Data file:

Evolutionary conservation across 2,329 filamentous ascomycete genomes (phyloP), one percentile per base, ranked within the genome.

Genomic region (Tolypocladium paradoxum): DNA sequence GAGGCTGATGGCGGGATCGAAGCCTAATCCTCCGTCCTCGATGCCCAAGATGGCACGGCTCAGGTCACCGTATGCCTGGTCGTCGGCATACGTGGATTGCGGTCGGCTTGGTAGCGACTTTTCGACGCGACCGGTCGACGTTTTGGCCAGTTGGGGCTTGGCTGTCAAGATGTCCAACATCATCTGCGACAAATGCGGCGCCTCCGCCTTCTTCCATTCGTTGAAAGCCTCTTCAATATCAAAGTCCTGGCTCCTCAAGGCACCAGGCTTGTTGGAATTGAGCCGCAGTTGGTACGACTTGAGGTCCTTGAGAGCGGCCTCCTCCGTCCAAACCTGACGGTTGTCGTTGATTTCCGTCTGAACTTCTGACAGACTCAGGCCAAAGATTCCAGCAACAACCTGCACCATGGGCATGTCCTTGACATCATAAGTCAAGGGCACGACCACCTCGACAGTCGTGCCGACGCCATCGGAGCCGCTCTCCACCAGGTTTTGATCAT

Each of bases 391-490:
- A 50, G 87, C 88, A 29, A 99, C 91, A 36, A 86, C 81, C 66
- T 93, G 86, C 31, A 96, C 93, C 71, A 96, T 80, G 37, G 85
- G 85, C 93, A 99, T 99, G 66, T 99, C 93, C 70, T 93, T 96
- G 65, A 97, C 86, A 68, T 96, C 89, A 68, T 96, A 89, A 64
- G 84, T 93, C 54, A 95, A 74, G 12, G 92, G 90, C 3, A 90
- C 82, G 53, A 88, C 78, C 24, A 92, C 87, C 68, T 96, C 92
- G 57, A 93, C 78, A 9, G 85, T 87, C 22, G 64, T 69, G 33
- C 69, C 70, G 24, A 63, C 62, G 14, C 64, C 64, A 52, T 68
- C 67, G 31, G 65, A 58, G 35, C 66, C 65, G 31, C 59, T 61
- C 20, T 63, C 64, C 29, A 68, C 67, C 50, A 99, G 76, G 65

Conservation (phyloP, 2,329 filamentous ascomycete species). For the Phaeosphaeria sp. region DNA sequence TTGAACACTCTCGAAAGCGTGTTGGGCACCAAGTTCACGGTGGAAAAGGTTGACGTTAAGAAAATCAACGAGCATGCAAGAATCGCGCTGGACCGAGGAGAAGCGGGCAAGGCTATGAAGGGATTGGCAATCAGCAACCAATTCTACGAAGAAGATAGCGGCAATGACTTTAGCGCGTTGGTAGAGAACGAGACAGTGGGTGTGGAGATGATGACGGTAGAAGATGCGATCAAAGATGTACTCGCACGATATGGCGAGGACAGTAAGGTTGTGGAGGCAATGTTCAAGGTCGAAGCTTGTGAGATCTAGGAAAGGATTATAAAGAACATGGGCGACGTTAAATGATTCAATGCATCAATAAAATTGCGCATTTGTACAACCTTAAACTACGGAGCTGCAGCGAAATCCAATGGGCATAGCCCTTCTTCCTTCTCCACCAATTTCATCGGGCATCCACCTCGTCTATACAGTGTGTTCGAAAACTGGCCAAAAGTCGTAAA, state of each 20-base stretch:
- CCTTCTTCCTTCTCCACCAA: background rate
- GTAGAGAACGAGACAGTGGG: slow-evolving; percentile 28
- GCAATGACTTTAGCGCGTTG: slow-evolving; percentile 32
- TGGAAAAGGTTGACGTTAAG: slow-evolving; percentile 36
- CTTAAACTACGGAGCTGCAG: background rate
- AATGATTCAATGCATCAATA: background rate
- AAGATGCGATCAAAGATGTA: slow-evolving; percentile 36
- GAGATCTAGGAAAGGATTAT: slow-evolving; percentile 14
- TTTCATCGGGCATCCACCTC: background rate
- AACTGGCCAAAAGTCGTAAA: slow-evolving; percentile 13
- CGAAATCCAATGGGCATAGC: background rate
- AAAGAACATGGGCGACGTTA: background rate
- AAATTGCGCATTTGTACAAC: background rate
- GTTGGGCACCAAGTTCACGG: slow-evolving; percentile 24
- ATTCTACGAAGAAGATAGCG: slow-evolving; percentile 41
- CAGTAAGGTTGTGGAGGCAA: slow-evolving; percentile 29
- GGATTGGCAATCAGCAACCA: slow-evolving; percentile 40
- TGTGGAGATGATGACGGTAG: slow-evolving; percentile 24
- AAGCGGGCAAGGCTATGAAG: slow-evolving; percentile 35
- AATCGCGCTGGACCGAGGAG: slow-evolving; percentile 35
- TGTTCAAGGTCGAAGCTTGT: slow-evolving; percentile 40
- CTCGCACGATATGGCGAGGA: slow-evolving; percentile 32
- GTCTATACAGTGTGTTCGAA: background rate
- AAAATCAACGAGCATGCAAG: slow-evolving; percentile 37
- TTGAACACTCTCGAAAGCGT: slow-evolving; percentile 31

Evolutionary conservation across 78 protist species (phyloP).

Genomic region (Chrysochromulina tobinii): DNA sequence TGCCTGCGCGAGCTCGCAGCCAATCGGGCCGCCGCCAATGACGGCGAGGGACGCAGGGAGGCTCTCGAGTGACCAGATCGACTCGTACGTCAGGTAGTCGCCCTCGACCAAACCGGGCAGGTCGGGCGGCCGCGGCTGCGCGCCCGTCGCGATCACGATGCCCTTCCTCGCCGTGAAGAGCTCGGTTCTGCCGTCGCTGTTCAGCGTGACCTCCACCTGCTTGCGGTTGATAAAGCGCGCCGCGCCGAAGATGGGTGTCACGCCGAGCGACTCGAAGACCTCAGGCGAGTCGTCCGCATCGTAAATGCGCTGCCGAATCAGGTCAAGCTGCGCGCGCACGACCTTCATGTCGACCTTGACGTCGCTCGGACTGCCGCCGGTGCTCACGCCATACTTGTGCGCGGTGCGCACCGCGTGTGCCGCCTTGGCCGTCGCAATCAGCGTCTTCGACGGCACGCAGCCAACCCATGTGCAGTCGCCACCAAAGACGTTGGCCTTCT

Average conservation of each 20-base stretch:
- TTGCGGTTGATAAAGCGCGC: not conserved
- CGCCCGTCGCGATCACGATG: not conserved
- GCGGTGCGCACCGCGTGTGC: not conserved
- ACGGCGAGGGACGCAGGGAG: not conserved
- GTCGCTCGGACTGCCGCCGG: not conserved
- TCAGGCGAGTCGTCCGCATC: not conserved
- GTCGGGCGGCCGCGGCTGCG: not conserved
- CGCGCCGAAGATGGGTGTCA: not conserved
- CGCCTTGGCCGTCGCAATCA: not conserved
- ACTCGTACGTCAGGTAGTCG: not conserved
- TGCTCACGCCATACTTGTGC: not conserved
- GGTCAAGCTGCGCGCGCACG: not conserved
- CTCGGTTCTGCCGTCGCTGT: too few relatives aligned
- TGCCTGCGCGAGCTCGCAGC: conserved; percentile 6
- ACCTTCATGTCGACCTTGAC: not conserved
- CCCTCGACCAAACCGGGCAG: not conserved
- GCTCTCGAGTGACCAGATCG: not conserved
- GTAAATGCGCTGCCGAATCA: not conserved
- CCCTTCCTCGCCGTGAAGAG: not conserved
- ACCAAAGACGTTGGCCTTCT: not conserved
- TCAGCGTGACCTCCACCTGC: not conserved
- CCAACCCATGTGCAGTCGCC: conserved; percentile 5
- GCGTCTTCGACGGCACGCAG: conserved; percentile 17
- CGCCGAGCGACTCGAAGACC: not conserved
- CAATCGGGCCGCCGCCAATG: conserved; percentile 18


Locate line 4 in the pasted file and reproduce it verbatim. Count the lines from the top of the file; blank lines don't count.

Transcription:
- A 50, G 87, C 88, A 29, A 99, C 91, A 36, A 86, C 81, C 66